Ransomware, Governance, Risk and Compliance, Industry Regulations

Lawmakers seek metrics for Russian ransomware cooperation

Brandon Wales, executive director of the Cybersecurity and Infrastructure Security Agency at the U.S. Department of Homeland Security, center, speaks at a Nov. 16 hearing with the House Committee on Oversight and Reform in the Rayburn House Office Building in Washington. (Photo by Anna Moneymaker/Getty Images)

Lawmakers pressed officials from the Department of Homeland Security for quantifiable proof the Russian government has changed course on ransomware prevention at a House Homeland Security hearing Wednesday.

Russia, home to many components of the ransomware economy, has historically turned a blind eye to cybercrime whose victims are outside its borders. Following the early year flurry in high-profile ransomware attacks, the Biden administration has pressured Russian President Vladimir Putin to change that through a variety of measures, including the issue being the focus of an in-person meeting between the leaders. Biden said he told Putin there would be consequences for continued ransomware attacks on the 16 sectors the United States classifies as critical infrastructure. The U.S. has also sanctioned Russian cryptocurrency exchanges believed to be favored by ransomware groups and made countries harboring criminals a central point of a multinational summit on ransomware, which Russia was not allowed to participate in because of its history.

Tuesday marked the five-month anniversary of Biden's meeting with Putin. Lawmakers are now asking to see any returns.

"We need to see the metrics that tell us whether or not it's being it's being taken seriously and having an effect," said Rep. August Pfluger, R-Texas.

Wednesday's hearing was a joint meeting of two Homeland Security Committee subcommittees, that of intelligence and counterterrorism (for which Pfluger is ranking member), and infrastructure and innovation. Around half of the representatives focused questions on Russia, with metrics being a central ask.

"We want to see and hear and understand the specifics of those instances and how that effect is actually being is making headway," said Pfluger.

Russian harboring of cybercriminals is a commonly discussed component of ransomware prevention, but it is not the only component. Other nations, including Ukraine, are known hideouts for ransomware operators, with West Africa a haven for different kinds of cybercrime. And many studies of ransomware place equal, if not greater, importance on prevention efforts within our shores. The multistakeholder Ransomware Task Force also recommended improving the base cybersecurity for potential victims and increasing the resources available to victims who choose not to pay a ransom. The Biden administration has made some efforts in these directions, but Congress has been more reluctant.

But ransomware groups' ability to evade law enforcement has made traditional pressures on crime untenable. Law enforcement groups often can only arrest actors when they go on vacation to extradition countries.

"Putin could shut these operations down in a day if he wanted to," said Rep. Tom Malinowski, D-N.J.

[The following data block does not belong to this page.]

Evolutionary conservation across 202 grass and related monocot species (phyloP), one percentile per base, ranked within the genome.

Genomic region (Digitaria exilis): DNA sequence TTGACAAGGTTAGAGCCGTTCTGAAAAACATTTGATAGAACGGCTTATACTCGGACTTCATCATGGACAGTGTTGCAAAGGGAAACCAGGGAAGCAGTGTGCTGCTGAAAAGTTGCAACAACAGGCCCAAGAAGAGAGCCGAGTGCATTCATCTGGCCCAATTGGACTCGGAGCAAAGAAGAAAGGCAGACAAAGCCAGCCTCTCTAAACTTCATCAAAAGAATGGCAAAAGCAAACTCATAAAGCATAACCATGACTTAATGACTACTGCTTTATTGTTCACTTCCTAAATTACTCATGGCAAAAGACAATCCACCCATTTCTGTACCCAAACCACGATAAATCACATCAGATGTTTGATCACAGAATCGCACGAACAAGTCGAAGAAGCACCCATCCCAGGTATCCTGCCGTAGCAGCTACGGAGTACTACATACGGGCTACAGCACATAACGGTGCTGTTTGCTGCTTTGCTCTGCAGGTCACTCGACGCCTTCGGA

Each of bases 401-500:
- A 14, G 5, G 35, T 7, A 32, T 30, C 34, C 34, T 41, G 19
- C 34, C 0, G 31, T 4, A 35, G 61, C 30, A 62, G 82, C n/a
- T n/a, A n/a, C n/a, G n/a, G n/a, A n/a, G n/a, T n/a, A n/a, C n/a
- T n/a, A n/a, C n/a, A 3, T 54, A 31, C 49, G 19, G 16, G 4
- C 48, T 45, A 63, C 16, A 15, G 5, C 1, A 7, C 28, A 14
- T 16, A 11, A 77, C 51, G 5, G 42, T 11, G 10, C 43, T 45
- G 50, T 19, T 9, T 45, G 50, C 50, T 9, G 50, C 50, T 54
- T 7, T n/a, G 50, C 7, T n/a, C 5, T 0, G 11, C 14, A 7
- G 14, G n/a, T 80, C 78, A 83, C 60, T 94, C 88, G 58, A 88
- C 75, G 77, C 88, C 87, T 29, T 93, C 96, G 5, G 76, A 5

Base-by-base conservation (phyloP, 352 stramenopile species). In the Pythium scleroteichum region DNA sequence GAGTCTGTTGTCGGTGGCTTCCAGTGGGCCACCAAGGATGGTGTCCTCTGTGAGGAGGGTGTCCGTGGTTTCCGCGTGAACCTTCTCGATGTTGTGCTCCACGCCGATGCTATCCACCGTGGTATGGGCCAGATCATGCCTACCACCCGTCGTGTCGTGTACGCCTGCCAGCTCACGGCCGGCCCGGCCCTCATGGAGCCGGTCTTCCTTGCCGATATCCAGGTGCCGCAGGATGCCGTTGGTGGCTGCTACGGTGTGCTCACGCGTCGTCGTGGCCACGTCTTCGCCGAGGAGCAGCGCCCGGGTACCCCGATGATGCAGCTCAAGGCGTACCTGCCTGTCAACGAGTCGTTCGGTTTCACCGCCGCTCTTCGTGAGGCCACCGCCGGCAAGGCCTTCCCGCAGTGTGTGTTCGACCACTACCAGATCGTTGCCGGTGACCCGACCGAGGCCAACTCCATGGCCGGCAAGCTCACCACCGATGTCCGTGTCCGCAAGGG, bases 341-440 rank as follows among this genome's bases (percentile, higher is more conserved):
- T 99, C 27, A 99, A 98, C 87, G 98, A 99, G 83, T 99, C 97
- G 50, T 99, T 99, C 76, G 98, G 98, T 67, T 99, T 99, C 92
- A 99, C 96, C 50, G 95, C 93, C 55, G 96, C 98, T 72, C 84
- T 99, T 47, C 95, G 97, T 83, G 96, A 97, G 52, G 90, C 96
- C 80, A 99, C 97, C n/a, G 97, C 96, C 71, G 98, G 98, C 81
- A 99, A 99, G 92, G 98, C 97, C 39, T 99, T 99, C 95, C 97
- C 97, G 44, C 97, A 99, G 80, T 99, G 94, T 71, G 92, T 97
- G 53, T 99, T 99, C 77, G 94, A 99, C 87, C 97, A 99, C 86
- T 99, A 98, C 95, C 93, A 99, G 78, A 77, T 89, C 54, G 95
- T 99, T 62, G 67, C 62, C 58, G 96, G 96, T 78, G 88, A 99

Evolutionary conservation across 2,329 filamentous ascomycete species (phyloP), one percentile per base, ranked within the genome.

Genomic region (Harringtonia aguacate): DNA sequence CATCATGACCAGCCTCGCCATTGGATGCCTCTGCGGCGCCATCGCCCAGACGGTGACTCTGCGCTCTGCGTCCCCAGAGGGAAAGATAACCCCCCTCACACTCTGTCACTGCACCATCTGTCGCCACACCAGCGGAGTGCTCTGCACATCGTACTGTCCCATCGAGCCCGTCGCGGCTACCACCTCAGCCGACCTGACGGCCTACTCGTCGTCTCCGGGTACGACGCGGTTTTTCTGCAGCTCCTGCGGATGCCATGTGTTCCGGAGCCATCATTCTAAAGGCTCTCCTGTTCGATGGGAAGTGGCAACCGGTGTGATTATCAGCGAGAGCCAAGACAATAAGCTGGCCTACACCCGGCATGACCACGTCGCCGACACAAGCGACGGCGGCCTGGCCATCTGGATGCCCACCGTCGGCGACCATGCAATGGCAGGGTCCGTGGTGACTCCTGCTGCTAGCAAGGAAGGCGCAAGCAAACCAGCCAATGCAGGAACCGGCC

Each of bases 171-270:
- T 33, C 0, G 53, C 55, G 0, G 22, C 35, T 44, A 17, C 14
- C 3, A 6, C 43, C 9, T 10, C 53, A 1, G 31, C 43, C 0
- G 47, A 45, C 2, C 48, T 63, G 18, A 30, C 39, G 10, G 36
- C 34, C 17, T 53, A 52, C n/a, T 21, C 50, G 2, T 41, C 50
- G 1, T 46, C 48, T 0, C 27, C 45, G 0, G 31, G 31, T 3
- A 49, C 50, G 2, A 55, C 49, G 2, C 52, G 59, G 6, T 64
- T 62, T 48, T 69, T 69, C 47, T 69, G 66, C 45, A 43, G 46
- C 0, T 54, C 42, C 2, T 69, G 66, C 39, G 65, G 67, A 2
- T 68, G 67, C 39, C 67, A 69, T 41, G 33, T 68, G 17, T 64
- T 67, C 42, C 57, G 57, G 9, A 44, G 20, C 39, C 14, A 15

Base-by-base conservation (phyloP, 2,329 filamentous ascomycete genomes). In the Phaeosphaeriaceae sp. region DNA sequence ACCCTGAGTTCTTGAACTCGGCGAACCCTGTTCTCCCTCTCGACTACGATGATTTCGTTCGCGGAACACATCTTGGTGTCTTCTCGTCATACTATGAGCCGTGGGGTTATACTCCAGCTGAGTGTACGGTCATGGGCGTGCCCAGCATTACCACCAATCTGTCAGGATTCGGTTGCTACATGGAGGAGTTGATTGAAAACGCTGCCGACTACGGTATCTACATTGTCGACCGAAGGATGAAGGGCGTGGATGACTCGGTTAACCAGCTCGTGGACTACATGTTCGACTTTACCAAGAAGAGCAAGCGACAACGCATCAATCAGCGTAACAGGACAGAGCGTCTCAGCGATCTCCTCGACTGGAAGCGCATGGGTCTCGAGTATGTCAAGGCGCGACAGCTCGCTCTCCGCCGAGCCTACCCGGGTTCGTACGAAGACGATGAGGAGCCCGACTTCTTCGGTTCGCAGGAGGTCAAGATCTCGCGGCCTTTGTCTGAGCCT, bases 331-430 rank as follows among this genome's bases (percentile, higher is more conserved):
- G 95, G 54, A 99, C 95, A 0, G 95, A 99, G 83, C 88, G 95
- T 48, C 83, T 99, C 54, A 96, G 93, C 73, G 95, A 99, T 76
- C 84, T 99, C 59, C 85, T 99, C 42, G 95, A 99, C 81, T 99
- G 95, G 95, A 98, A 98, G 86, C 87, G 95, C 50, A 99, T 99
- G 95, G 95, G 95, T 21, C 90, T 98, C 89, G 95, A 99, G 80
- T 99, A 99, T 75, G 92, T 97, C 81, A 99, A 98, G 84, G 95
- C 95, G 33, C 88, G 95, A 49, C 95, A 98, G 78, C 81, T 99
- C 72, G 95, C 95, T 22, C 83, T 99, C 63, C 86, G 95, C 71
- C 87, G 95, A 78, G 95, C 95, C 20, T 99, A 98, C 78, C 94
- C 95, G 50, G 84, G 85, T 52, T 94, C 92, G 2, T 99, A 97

Homeland security officials were not immediately able to provide metrics to show Russian cooperation.

"It's quite difficult to assess after a period of just a few months because the vast majority of ransomware incidents are not reported to the federal government," said Robert Silvers, undersecretary for Homeland Security's Office of Strategy, Policy, and Plans.

Mandatory reporting of breaches is a component of the National Defense Authorization Act currently being resolved in Congress.

The ransomware economy is complex. It involves many separate actors. Malware designers license the use of their products to affiliate groups, who often purchase access to pre-hacked systems from initial access brokers. Funds are funneled through permissive cryptocurrency exchanges and laundered or extracted through a variety of other criminal ventures. A Russian crackdown could reduce the number of actors in Russia even while more attacks involve Russian actors somewhere along their supply chain.

The witnesses at the hearing, including Silvers, CISA executive director Brandon Wales, and Treasury Assistant Director of Investigations Jeremy Sheridan, said that the federal government was not waiting for Russia to solve the problem.

"We have been quite direct with the Russian government, but we are not sitting around and waiting for the Russian government to act," said Silvers.

"Metrics have been brought up multiple times. ...But we use some quantifiable metrics in the Secret Service," said Sheridan. "We've conducted over 937 arrests for cyber fraud activities. We prevented more than $2 billion in fraud loss. We've seized more than 3.5 million financial accounts that have been used for illicit activities, seized $129 million, returned more than $55 million to victims. We do have quantifiable metrics in this space."

Metrics specific to Russia, said the witnesses, do not exist yet.

Members of Congress said they would be eager to hear the statistics of Russian cooperation when they do.

"I would expect that one year out from [the Biden/Putin] summit, we will be back here having that conversation with metrics to assess what has happened in the year since," said Rep. Elissa Slotkin, D-Mich. "If the United States knew that actors, criminal actors, were emanating from our soil and attacking another country, we would act. And I don't see any evidence that Russia is actually helping us on this on this score."

Joe Uchill

Joe is a senior reporter at SC Weekly, focused on policy issues. He previously covered cybersecurity for Axios, The Hill and the Christian Science Monitor’s short-lived Passcode website.

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